Radiation therapy, at age 100, keeps getting better
May 27, 2015
Doctors have been using radiation to fight cancer for about 100 years. The good news for cancer patients: Our aim keeps getting better and better.
Take, for example, SBRT, or stereotactic body radiation therapy. This technology so precisely targets tumors that little, if any, healthy tissue is affected.
The future of radiation therapy lies in treating metastatic cancer, which is cancer that has spread from its point of origin to other parts of the body and which is particularly difficult to treat. Currently, studies and clinical trials are underway to hone the technology we have and to develop new technology to fight these cancers.
These developments offer hope to cancer patients who, in previous eras, often could not receive effective treatment.
As scientists, we’re always looking for answers – through investigation, trial and error, and deep thought. We stand on the shoulders of those who’ve come before us, and the work is now paying off in a big way for our patients.
The evolution of radiation
In the early 1900s, we learned that doses of radiation interfere with the dividing of cells. When cells can’t divide, they cease to multiply. In the case of cancer cells, radiation doses reduce the size of cancerous tumors, sometimes shrinking them away completely.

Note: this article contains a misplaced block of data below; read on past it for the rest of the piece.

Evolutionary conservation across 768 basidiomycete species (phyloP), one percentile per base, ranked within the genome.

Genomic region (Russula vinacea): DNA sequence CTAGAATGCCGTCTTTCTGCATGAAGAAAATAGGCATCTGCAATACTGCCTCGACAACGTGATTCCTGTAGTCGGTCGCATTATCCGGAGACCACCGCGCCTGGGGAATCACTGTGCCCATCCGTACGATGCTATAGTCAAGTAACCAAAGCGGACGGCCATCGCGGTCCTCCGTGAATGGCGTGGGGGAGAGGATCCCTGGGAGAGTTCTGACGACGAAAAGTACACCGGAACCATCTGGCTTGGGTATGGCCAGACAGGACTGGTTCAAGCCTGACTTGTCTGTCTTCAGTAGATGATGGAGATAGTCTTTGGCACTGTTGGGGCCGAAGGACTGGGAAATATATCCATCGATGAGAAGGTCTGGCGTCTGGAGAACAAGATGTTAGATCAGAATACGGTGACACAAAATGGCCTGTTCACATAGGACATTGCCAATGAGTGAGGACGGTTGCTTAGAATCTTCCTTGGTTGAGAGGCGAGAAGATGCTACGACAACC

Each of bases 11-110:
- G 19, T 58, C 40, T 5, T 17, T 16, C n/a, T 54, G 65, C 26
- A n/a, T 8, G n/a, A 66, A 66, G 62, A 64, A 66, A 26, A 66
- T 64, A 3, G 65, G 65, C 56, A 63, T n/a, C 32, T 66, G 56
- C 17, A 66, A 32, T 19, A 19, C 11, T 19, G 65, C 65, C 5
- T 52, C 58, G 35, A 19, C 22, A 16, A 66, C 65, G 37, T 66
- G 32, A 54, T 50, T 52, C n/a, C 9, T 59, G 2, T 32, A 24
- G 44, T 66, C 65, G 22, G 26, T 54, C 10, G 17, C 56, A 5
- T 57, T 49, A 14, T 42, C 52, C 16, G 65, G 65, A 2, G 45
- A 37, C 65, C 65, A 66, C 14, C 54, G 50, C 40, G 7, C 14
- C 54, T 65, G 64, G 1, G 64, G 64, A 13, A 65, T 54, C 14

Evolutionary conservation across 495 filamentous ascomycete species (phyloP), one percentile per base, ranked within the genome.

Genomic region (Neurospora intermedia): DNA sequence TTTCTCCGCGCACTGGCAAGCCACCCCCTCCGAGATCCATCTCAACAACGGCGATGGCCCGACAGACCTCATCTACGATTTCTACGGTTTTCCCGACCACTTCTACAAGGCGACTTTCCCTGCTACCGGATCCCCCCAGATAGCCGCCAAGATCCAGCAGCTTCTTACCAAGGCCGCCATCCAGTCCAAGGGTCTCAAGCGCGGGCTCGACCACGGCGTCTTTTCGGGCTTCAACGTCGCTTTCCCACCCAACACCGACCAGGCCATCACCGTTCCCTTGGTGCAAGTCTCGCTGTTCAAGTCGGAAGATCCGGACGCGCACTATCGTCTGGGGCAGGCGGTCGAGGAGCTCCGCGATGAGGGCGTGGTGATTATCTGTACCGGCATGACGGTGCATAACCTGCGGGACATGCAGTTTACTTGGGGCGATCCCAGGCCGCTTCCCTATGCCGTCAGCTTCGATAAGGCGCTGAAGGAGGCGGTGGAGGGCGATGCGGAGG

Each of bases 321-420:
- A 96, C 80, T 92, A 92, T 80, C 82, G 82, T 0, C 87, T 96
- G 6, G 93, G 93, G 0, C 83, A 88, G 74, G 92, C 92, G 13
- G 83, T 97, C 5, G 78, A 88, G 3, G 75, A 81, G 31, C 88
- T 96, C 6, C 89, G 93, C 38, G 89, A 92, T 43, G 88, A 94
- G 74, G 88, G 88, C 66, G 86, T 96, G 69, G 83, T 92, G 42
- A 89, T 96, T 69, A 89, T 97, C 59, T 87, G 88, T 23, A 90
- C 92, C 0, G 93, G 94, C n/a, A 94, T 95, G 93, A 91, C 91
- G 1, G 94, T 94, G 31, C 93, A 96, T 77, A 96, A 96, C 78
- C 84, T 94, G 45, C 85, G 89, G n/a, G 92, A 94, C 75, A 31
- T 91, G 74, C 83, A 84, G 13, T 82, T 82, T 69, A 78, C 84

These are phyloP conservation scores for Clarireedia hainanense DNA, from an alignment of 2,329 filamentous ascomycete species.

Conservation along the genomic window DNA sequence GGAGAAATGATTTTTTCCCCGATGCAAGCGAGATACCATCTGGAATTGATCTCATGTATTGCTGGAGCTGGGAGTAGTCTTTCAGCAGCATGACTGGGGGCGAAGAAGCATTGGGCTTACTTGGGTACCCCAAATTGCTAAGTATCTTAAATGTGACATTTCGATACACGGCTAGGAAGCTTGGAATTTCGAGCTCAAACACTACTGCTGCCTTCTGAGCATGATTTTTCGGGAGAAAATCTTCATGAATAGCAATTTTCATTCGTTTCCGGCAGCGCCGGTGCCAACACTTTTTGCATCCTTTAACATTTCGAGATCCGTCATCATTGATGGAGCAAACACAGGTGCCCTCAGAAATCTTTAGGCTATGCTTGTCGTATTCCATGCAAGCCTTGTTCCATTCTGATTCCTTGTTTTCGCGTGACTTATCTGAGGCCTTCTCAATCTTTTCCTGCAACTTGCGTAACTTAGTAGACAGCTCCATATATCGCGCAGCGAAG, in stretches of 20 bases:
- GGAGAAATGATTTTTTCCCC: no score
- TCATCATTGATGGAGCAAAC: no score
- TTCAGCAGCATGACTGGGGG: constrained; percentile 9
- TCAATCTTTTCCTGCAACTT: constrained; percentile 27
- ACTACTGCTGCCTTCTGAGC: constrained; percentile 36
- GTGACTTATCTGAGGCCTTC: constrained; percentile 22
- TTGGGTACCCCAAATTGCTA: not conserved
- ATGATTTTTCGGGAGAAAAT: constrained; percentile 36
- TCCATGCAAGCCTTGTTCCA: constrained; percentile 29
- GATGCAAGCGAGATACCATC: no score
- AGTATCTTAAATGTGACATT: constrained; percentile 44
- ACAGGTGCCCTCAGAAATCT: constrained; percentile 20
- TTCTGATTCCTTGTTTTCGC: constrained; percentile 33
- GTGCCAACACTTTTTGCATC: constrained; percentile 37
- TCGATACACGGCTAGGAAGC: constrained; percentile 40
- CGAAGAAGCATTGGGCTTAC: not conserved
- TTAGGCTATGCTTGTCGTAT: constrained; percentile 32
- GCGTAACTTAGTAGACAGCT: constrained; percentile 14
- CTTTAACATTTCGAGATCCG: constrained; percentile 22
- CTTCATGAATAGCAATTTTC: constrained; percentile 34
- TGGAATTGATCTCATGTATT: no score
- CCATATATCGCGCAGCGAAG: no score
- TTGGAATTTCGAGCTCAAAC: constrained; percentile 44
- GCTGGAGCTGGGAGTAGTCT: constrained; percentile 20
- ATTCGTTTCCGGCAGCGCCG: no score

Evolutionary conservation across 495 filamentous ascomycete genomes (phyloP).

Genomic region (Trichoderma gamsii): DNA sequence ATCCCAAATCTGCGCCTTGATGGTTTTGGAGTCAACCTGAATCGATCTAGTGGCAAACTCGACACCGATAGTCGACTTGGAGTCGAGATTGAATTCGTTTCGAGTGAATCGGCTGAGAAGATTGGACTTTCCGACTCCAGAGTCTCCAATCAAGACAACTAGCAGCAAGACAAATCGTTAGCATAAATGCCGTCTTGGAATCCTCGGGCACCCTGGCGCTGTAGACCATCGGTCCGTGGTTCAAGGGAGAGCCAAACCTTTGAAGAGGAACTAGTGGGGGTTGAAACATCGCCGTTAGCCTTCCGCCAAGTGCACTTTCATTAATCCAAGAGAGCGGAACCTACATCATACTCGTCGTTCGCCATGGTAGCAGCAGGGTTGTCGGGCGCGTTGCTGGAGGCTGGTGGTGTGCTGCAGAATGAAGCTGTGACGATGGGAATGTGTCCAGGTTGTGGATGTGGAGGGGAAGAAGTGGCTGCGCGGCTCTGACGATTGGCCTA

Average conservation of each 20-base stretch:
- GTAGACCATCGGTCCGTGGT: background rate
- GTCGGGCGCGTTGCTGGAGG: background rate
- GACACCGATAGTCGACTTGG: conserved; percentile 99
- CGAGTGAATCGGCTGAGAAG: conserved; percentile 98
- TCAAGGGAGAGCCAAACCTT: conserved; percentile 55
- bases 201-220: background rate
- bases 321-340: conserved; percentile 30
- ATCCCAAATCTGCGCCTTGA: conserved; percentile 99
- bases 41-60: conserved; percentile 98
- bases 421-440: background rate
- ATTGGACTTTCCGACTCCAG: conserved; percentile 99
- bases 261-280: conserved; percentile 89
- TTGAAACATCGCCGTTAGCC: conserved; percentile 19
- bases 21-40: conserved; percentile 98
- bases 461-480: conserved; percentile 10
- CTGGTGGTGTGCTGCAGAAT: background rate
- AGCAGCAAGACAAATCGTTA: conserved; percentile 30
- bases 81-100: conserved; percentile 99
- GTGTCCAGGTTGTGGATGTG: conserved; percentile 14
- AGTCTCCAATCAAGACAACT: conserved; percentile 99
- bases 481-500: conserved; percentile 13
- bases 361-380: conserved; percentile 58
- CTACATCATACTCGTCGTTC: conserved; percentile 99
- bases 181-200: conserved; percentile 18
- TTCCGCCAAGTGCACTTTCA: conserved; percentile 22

Though some early radiation treatments were successful, they often came with side effects. Because the radiation beams could not be precisely pointed at a tumor, the overflow damaged the healthy tissue around the tumor. By the 1950s and ’60s, we were able to point the radiation more and more precisely, but there were still some ill effects.
In the late 1960s, neurosurgeons wanted to try using radiation therapy against brain tumors. You can see the problem. If radiation were to damage healthy brain tissue, patients could suffer serious consequences – perhaps losing the ability to speak or walk ever again.
Luckily, during the 1960s great advances were made in medical imaging. CT and MRI technology allowed a much more accurate view into the brain. Using that technology, neurosurgeons were able to point radiation directly at a tumor and avoid affecting nearby healthy tissue. This therapy is called stereotactic radio surgery and is still used today.
Following that lead, oncologists fighting cancer in other areas of the body developed ways to use stereotactic radio surgery. The problem with using the therapy on, say, the lungs is that lungs move. We can keep the head still for brain procedures, but we can’t stop a patient from breathing. In the 1980s, procedures were developed to “dampen” the movement of the body. Coupled with that, even more advanced imaging techniques came along that allowed us to more precisely pinpoint the location of the tumor.
With a still body and a clear location of the cancer, the doors opened to using radiation therapy on all types of tumors, including those of the lungs and prostate.
We have a long way to go to perfect radiation therapy, but we also have come a long way.
If you have a cancer diagnosis, we encourage you to seek a second opinion. It’s always a good idea to have different experts weigh in on your condition to see what treatments are best for you. Some treatments might be brand new, or at the clinical trial stage.
At UT Southwestern, we have a cancer team that works in all corners of the hospital, from radiation to surgery to specialized nurses, plus an active research program testing innovative treatments. To get more information about our clinical trials, to understand a diagnosis, or to ask other cancer-related questions, call our Cancer Answer Line at 1-888-980-6050.